To offset these costs, home healthcare organizations need to find ways to schedule their caregivers more efficiently and with greater precision. This allows home health providers to see more patients in a day and provide the agency with a higher return on investment per employee.

Decreased Scheduling Flexibility

Home healthcare providers are used to last-minute schedule changes. A home health provider may need to schedule an additional visit for a patient whose condition is not improving, or they may want to reduce the number of visits for a patient who is recovering quickly. Certain predictive scheduling laws reduce the flexibility that home health agencies need to reassign home care aides and other workers to meet patients’ current needs.

Home healthcare is in high demand, especially as the U.S. population ages and technology enables more in-home healthcare, making this a particularly challenging time for rules that restrict flexibility. An older patient’s health can worsen or improve without notice, an elderly patient could be admitted to a nursing home or hospital and no longer require services, or a senior can be discharged from a hospital or nursing home early and need home care—all of these unpredictable situations can affect a worker’s schedule, and therefore be affected by fair scheduling laws.

Due to the nature of home healthcare, fair scheduling laws can create scheduling headaches that are not as prevalent in industries like retail or hospitality. In order to adapt, home healthcare organizations will need to optimize scheduling to provide workers with advance notice of schedules, while still accommodating the real-time needs of patients.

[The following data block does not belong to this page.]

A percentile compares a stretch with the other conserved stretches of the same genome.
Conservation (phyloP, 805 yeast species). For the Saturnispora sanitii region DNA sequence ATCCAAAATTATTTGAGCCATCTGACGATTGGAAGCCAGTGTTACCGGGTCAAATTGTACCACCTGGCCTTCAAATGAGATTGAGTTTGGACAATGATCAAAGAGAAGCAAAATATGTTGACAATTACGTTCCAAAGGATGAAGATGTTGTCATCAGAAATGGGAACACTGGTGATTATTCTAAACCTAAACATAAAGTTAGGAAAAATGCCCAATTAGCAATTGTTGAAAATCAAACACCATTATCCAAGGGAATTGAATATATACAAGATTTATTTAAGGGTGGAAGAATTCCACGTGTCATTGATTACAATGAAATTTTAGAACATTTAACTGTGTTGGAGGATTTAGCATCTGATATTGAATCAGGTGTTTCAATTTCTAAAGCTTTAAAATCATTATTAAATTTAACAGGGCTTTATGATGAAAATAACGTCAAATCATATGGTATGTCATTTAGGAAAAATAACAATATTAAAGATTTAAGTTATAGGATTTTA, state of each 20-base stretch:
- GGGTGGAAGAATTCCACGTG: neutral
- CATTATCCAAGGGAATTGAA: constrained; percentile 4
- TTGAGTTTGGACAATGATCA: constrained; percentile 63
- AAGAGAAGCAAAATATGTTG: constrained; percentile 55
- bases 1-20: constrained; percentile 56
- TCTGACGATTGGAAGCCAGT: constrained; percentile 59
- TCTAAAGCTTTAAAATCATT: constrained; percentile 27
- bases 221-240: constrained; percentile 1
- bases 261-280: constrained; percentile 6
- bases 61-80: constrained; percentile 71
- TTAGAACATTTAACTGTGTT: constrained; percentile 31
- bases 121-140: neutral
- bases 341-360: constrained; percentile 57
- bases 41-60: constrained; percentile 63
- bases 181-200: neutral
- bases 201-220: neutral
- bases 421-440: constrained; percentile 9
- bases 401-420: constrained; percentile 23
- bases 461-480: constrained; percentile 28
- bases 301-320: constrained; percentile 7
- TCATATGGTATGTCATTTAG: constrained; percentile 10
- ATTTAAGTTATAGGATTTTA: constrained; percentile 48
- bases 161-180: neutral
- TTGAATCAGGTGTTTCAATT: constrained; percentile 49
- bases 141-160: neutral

How Healthcare Organizations Can Prepare for Fair Scheduling

Fair scheduling reinforces just how important it is for home health organizations to rely on a robust, intelligent scheduling system—not manual scheduling tools. A strong healthcare scheduling system gives you the tools to respond to ever-evolving legislation and worker expectations.

In order to remain competitive and grow, home healthcare agencies must keep up with new labor laws and be prepared for the future of home healthcare. As the home healthcare industry continues to evolve, invest in a mobile workforce management solution that helps you stay agile, efficient, and competitive in the marketplace.

The right tool should help you:

  • Share schedules with staff ahead of time
  • Communicate schedule changes in real-time via mobile devices
  • Collect patient data from the field without carrying paperwork back and forth
  • Streamline the patient intake process and collect important information about patient needs, preferences, and care plans up front
  • Manage recurring appointments, complex care schedules, and one-off appointments in the same system
  • Match healthcare providers to patients based on experience, patient preferences, and other factors

With the right healthcare scheduling tool, home healthcare organizations can comply with fair scheduling laws more easily and provide a better experience for both patients and providers.

The Bottom Line for Home Healthcare

While fair scheduling legislation may benefit home health providers across the country, it also introduces new challenges for productivity, profitability, and flexibility.

However, a mobile healthcare scheduling platform can help alleviate this burden and increase your home healthcare organization’s efficiency and quality of care.

With Skedulo’s healthcare scheduling platform, managing complex home healthcare schedules has never been easier. Request a demo today to see the Skedulo platform in action.